When in 1830 the land of present-day Chicago was only made up of woods, prairies, marshland and rivers, nobody could have imagined that in the year 2010 lack of space would already be an important issue. This city, which owes its name to the Potowatami word Checaugau (wild onion), is divided into two neighbourhoods clearly differentiated by their density of land use: the financial centre or Loop and the residential neighbourhoods.
The first of these is characterized by high-rise skyscrapers which have a high population density during normal working hours and which become practically deserted when the city's business activity comes to an end. This land use means that despite the large number of high-rise buildings existing the average population density in the financial centre is no greater than 4,680 inhabitants per square kilometre.
The residential neighbourhoods, on the other hand, are made up of single-family detached homes. However the population density is practically the same as that which can be found in the Loop (an average of 5,000 inhabitants per square kilometre). The land is divided into plots occupied by single families and the distance between buildings is minimal, such that the land saturation, as far as building is concerned, is very high.
This division of the city according to use means that its inhabitants have to travel long distances every day to get to work, mainly using their private vehicles, which has led to Chicago having the most congested traffic in the country. The different social groups state that some of the causes of this saturation are the lack of a plan for land use promoting open spaces and taking greater advantage of roads and railroad tracks; apart from the incentives received by local authorities to concentrate the business centres and move them away from the residential neighbourhoods.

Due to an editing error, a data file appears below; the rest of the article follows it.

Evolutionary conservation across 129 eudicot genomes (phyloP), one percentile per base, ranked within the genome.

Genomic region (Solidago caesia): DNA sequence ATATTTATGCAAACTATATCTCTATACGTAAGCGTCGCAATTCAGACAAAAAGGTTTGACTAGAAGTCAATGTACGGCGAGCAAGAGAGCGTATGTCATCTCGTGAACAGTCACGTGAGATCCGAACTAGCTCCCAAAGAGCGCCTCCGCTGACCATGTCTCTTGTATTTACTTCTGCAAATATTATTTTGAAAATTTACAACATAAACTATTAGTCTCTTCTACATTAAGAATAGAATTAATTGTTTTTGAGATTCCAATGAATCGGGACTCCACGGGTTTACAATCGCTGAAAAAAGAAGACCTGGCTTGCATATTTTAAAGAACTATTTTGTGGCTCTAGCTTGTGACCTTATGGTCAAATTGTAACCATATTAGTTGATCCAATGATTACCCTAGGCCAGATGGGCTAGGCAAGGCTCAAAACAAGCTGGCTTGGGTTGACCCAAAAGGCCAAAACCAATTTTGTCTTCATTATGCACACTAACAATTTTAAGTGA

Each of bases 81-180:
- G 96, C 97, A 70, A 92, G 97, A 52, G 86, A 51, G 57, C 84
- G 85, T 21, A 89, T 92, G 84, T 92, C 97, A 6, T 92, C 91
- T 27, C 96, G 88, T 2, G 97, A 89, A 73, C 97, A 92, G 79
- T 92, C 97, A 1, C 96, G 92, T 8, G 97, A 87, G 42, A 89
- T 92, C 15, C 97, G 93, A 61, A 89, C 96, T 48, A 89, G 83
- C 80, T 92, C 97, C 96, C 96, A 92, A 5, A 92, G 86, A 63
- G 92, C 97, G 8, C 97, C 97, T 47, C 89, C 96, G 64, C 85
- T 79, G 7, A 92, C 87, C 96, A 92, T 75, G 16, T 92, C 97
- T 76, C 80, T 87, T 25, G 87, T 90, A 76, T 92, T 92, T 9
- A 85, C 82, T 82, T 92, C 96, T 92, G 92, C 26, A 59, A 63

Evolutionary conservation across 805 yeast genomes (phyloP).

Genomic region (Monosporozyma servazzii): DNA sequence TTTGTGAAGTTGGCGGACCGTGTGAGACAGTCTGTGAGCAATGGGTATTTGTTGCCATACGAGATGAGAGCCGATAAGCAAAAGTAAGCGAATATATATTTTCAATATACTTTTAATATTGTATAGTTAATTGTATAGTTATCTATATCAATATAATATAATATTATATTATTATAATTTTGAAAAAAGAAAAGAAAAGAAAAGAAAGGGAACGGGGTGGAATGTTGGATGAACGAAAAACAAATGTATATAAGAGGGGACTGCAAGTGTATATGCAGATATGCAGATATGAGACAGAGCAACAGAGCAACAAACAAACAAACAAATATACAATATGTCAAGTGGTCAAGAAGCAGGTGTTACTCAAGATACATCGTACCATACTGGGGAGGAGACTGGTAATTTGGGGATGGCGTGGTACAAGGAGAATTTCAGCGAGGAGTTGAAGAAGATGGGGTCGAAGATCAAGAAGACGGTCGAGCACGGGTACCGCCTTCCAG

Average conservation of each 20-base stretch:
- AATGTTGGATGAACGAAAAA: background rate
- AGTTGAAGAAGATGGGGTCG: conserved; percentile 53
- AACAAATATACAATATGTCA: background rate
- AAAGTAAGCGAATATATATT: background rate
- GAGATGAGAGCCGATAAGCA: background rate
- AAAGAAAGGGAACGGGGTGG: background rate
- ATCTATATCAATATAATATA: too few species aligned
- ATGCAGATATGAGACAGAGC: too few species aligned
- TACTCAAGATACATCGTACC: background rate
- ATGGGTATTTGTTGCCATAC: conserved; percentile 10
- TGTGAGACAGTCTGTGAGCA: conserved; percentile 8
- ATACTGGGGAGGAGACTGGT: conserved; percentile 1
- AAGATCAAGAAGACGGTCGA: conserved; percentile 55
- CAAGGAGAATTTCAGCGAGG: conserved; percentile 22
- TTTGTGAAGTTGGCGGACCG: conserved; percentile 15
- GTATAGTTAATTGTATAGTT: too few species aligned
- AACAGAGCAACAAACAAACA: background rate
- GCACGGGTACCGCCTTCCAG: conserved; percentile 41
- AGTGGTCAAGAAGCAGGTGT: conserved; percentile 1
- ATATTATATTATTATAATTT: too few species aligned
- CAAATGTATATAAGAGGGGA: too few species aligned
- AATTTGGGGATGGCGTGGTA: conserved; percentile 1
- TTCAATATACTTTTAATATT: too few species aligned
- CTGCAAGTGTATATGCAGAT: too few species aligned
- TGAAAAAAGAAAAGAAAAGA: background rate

What is in no doubt is that the present situation is the clear consequence of a process which has lasted nearly 180 years, as can be seen in the following graphics taken from the exhibition Revealing Chicago: An Aerial Portrait, by Terry Evans.
Photos taken by Javier Mozas y Pablo Mozas, available under request.
Before the expansion towards the West: In 1830, the land occupied by Chicago at present was made up mainly of prairies and woods. Human land occupation was reduced to native and settler colonies
A changing landscape: 70 years later, the prairies have become fields for farming crops for food and the city (in red) already had 1,700,000 inhabitants. This is the fastest development in history
Suburban explosion: Chicago begins to grow upwards, in the form of skyscrapers, and widthways, through residential neighbourhoods made up of single-family detached homes
Land under pressure: It took 50 years for the city to increase its extension by 165%. However, the population grew by 48%. For the first time the creation of open urban spaces (in light green) can be observed
The imminent threat: This is the aspect which Chicago will have in the year 2030, if it continues to develop along the same lines
View from Downtown towards the North of Chicago
View from Downtown towards the North-East
View from Downtown towards the North-East, with the John Hancock Center towards the North
View from Downtown towards the South, with the Chicago River
Aerial view towards the West, with one of the city's many motorway junctions